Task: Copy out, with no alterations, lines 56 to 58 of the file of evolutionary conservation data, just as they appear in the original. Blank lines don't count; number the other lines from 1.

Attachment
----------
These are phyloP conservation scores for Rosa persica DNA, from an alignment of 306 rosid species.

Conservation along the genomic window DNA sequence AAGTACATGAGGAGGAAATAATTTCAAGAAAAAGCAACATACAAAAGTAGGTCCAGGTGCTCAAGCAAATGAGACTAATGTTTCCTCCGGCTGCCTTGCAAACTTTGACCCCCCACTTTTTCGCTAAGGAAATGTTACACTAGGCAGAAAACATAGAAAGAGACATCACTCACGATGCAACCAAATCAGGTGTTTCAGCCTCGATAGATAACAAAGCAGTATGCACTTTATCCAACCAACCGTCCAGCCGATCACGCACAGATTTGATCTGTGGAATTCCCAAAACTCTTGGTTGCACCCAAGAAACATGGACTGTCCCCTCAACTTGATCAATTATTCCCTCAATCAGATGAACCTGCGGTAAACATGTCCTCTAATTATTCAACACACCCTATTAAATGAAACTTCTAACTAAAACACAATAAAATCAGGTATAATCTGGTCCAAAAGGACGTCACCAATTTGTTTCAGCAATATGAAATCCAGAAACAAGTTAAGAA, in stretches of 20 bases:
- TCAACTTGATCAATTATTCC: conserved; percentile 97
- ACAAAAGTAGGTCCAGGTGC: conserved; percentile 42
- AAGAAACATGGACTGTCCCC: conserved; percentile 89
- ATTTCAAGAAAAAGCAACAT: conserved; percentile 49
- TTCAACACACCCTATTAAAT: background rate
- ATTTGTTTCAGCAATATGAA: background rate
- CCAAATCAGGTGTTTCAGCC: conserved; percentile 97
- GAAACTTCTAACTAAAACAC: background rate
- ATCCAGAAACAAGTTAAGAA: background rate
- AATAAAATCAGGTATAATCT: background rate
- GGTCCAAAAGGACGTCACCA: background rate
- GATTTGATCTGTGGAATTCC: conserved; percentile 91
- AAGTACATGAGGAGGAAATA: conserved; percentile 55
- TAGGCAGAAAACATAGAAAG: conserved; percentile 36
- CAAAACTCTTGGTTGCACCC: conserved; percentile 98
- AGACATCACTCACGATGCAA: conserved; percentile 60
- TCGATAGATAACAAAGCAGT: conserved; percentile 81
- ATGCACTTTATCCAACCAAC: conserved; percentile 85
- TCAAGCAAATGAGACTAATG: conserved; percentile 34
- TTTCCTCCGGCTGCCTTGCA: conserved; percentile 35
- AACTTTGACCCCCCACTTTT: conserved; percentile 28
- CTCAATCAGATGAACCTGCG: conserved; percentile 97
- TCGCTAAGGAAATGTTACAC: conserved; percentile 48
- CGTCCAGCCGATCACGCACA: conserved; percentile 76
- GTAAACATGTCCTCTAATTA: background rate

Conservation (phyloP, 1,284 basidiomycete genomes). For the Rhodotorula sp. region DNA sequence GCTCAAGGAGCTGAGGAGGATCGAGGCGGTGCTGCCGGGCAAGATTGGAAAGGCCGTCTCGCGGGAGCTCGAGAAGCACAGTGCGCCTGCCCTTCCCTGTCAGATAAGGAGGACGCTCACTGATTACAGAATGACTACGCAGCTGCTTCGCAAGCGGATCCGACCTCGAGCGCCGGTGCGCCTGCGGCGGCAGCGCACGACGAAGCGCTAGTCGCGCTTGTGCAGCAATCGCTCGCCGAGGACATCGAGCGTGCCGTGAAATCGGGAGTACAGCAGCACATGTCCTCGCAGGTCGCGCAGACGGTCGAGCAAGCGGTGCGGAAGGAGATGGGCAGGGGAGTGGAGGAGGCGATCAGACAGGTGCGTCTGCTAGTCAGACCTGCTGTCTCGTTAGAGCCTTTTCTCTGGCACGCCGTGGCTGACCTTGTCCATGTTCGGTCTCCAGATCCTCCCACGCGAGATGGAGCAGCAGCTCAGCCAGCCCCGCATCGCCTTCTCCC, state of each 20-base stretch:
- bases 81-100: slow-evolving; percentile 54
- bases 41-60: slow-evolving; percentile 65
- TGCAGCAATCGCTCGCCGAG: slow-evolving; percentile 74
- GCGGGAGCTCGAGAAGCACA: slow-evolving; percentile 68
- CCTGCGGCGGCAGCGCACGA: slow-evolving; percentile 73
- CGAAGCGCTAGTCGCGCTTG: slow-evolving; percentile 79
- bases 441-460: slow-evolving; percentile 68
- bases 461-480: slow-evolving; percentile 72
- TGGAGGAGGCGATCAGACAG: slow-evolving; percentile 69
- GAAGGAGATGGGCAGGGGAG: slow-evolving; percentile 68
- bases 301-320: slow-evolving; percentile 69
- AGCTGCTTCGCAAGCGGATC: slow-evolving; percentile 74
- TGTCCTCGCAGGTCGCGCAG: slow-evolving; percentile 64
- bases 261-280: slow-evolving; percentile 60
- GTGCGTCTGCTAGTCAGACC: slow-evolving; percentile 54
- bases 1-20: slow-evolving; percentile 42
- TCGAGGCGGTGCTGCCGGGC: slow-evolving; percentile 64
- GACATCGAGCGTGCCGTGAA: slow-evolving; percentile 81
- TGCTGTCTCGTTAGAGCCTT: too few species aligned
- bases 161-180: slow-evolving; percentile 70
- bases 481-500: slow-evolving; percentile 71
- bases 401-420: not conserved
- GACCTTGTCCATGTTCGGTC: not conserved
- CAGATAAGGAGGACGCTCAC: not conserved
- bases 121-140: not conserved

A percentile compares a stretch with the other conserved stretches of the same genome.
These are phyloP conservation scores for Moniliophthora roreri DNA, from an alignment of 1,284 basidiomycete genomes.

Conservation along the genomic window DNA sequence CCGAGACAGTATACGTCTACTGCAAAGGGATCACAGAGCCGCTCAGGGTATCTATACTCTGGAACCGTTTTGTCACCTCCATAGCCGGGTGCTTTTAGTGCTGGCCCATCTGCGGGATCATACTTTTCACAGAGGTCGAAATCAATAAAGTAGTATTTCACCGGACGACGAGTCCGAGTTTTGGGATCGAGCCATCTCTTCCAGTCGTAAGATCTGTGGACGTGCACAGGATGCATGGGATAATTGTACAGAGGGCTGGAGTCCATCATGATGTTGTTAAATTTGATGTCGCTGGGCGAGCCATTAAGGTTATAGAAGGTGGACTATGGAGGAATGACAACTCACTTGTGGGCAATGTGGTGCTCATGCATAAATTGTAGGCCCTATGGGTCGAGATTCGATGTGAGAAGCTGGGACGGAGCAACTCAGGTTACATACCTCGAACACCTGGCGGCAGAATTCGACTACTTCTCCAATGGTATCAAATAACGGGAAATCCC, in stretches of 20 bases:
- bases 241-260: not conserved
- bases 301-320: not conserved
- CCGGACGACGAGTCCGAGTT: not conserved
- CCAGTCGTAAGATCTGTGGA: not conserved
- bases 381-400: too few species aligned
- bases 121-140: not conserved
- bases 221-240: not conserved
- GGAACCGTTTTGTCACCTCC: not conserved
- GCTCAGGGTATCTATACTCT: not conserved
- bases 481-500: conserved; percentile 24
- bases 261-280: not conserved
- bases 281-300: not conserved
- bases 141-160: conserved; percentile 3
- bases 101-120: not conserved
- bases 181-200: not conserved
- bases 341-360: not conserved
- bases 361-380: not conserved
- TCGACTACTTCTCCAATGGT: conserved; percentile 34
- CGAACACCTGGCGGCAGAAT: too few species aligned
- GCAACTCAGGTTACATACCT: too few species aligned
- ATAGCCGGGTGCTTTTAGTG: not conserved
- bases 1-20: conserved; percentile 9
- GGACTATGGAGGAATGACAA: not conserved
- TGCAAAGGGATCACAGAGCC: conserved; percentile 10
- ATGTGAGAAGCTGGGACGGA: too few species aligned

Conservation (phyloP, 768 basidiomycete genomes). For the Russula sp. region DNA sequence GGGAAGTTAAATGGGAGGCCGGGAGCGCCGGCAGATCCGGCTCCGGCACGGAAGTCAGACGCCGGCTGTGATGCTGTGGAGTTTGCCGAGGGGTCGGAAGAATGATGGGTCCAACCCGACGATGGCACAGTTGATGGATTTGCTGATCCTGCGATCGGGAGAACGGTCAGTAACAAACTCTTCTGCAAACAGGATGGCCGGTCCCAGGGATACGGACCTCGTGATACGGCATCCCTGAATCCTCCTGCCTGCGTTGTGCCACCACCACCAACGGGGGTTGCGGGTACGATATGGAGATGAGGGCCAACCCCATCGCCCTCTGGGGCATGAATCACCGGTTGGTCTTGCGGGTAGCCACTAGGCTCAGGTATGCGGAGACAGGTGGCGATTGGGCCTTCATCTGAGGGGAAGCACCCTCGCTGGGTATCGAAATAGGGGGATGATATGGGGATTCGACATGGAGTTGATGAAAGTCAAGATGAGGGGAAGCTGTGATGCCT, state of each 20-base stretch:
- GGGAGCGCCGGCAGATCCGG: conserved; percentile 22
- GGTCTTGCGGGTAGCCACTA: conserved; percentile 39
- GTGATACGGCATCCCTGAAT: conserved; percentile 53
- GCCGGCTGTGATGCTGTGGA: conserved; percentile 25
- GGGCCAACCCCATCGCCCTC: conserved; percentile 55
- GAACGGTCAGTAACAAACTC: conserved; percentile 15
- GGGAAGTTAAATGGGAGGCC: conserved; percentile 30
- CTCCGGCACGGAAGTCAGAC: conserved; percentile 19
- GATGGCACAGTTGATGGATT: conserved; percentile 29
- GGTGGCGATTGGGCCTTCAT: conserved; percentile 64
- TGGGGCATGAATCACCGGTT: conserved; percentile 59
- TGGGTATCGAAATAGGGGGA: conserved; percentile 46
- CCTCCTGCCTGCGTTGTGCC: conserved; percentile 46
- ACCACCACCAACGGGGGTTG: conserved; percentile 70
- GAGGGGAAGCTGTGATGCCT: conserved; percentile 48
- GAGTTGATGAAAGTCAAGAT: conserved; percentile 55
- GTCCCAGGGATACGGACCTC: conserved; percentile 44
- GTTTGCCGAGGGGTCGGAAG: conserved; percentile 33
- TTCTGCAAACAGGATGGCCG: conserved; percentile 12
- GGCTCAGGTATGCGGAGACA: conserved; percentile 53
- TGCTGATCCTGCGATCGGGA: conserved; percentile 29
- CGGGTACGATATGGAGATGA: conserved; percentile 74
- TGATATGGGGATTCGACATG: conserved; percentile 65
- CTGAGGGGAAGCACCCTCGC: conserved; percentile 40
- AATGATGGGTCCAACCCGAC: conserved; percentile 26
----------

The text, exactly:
Conservation along the genomic window DNA sequence CCGAGACAGTATACGTCTACTGCAAAGGGATCACAGAGCCGCTCAGGGTATCTATACTCTGGAACCGTTTTGTCACCTCCATAGCCGGGTGCTTTTAGTGCTGGCCCATCTGCGGGATCATACTTTTCACAGAGGTCGAAATCAATAAAGTAGTATTTCACCGGACGACGAGTCCGAGTTTTGGGATCGAGCCATCTCTTCCAGTCGTAAGATCTGTGGACGTGCACAGGATGCATGGGATAATTGTACAGAGGGCTGGAGTCCATCATGATGTTGTTAAATTTGATGTCGCTGGGCGAGCCATTAAGGTTATAGAAGGTGGACTATGGAGGAATGACAACTCACTTGTGGGCAATGTGGTGCTCATGCATAAATTGTAGGCCCTATGGGTCGAGATTCGATGTGAGAAGCTGGGACGGAGCAACTCAGGTTACATACCTCGAACACCTGGCGGCAGAATTCGACTACTTCTCCAATGGTATCAAATAACGGGAAATCCC, in stretches of 20 bases:
- bases 241-260: not conserved
- bases 301-320: not conserved